The Polybius Coin-Op Myth Resurfaces
Have you ever heard the urban legend about Polybius, an arcade game from 1981 that caused players to go insane? Sensory deprivation. Subliminal messaging. Government agents retrieving data boxes. All of it existing in the twilight between truth and fiction?
Welcome to the Polybius myth, now a feature focus of an amazing new podcast called The Polybius Conspiracy.
The Polybius urban legend is based on a myth originating in 2000. It purports to tell the tale of an arcade game from 1981 that caused its players a wide array of ailments and even madness. According to this gaming urban legend, the arcade game was part of a US-government operated crowdsourced psychology experiment. The game featured gameplay tailored to elicit strong psychological responses from the player. The graphics featured bright colors, flashing lights, and hidden messaging.
It is simultaneously described as seizure inducing and cutting edge by people who claim to have played the real arcade game.
The Polybius arcade cabinets were said to be monitored by literal “men in black.” Most cabinets disappeared after a short time of crowd testing. Specifically, Polybius was purported to have emerged first in Portland, Oregon.
The myth continues to say that the game was extremely addictive unlike any game released before it. So addictive that queues for it formed in front of the cabinets and even led to aggressive behavior on the part of players.
Polybius was produced by a company with a German name called Sinneslöschen. This name roughly translates as “sensory deprivation.”
Gamepro featuring Polybius adds fire to the flame of conspiracy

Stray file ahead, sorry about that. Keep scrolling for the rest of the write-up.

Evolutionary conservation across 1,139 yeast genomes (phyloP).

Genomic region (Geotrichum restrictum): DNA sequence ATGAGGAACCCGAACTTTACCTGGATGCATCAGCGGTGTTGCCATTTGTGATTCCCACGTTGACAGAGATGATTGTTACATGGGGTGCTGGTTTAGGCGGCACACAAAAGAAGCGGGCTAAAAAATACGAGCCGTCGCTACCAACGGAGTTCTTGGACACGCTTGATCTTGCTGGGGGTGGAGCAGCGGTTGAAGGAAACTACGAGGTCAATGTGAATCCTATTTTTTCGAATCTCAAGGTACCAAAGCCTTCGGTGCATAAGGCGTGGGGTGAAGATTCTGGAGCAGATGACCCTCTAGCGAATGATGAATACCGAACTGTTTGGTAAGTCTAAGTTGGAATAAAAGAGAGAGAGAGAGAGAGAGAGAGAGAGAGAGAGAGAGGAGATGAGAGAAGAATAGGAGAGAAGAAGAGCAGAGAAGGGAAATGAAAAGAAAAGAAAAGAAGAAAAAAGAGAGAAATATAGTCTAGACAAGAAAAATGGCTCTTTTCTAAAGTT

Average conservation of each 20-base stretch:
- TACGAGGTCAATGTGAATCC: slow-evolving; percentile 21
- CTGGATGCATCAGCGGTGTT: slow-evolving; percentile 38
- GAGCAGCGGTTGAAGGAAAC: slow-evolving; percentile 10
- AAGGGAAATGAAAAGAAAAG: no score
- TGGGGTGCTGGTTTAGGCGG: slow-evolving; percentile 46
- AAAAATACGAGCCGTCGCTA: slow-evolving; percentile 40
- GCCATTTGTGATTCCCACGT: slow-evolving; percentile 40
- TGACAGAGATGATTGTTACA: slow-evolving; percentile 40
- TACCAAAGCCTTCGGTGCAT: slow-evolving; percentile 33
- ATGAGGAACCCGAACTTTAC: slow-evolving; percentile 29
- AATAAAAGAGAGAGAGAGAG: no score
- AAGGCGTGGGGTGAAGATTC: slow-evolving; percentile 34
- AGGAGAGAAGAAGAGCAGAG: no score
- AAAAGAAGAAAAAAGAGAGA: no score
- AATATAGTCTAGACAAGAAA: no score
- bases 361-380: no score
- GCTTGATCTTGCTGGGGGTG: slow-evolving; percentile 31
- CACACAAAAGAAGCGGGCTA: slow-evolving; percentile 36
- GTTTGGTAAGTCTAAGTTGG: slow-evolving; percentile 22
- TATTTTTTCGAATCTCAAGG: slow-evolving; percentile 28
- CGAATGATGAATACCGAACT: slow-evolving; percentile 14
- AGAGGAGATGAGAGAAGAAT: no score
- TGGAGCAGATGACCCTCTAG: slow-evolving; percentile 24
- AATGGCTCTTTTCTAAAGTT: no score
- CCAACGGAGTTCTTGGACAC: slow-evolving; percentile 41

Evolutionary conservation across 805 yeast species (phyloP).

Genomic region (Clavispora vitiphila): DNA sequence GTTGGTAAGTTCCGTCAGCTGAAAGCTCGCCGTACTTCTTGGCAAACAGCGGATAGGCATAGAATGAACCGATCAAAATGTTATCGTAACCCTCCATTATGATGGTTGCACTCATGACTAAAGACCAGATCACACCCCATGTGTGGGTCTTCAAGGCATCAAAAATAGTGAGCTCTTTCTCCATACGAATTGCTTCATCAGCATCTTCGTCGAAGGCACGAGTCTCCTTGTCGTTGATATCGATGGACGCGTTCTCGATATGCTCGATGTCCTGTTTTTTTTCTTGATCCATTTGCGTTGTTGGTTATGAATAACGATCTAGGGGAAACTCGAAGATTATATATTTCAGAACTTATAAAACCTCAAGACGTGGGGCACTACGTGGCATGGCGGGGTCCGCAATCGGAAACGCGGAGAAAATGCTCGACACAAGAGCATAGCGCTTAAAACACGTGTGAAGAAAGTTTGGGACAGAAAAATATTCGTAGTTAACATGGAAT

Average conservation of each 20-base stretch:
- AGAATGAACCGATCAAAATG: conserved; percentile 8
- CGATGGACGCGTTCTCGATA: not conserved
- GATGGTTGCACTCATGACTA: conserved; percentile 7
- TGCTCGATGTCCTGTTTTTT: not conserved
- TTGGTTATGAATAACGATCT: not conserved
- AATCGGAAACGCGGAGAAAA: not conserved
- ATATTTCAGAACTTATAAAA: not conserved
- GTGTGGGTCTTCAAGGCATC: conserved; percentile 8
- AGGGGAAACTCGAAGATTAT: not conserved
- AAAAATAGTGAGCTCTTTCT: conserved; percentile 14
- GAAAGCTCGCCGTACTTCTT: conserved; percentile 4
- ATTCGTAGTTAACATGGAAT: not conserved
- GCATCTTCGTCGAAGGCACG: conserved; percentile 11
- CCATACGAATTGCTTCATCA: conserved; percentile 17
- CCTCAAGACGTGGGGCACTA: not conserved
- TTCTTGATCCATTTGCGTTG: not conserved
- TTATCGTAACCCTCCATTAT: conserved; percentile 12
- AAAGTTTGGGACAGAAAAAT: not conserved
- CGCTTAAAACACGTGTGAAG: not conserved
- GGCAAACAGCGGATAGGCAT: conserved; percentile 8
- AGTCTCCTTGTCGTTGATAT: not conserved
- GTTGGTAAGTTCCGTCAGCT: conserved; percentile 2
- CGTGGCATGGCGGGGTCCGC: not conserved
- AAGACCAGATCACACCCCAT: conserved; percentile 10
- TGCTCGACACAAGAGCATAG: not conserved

The myth gained modern currency after being featured in a 2003 article in Gamepro magazine. Though the magazine said the game’s existence was “inconclusive,” this represented the first known printed media about the game.
Though the story has taken some twists and turns since then, with one many even claiming to be a former programmer on the game, nothing has proven definitive.
His descriptions of the gameplay were used to make a game that is available today. This game apes many of the elements said to exist in the original Polybius.
So how did this game become the topic of a narrative podcast?
A seven part podcast called the Polybius Conspiracy follows a man that claims to be a victim of this conspiracy as he seeks validation and others who experienced it as well.
A narrative experience riffing on the hottest trends from the 1980’s
As the Financial Times points out, initially the podcast was believed to be aimed at gamers.
But given the popularity of the Netflix show Stranger Things, The Polybius Conspiracy has taken a page from that book and features a heavy 80’s vibe. There are also elements reminiscent of the 1980’s hit movie The Goonies.
Overall, The Polybius Conspiracy is a well-done, intriguing work of narrative podcast but what has many listeners upset is whether it is true or not. But this is the problem with narrative podcasts in general – some of the mystique is lost if the heavy hand of truth is laid too soon. The Polybius Conspiracy exploits this well-known and time-tested storytelling tactic and to good effect.
You will listen all the way through and, frustrated or not, you will come away intrigued.
Indeed, as far as conspiracy theories go, perhaps Polybius relies a bit on truth and a bit on fiction. While the podcast offers no conclusive answers, it does provide listeners with a winding narrative that, while poorly paced at times, is engaging and well crafted.
Gamers that enjoy conspiracy theories will have a lot to like here. But more broadly, people who are embracing the 1980’s nostalgia wave will enjoy the podcast as well.
You can listen to The Polybius Conspiracy here at this link.
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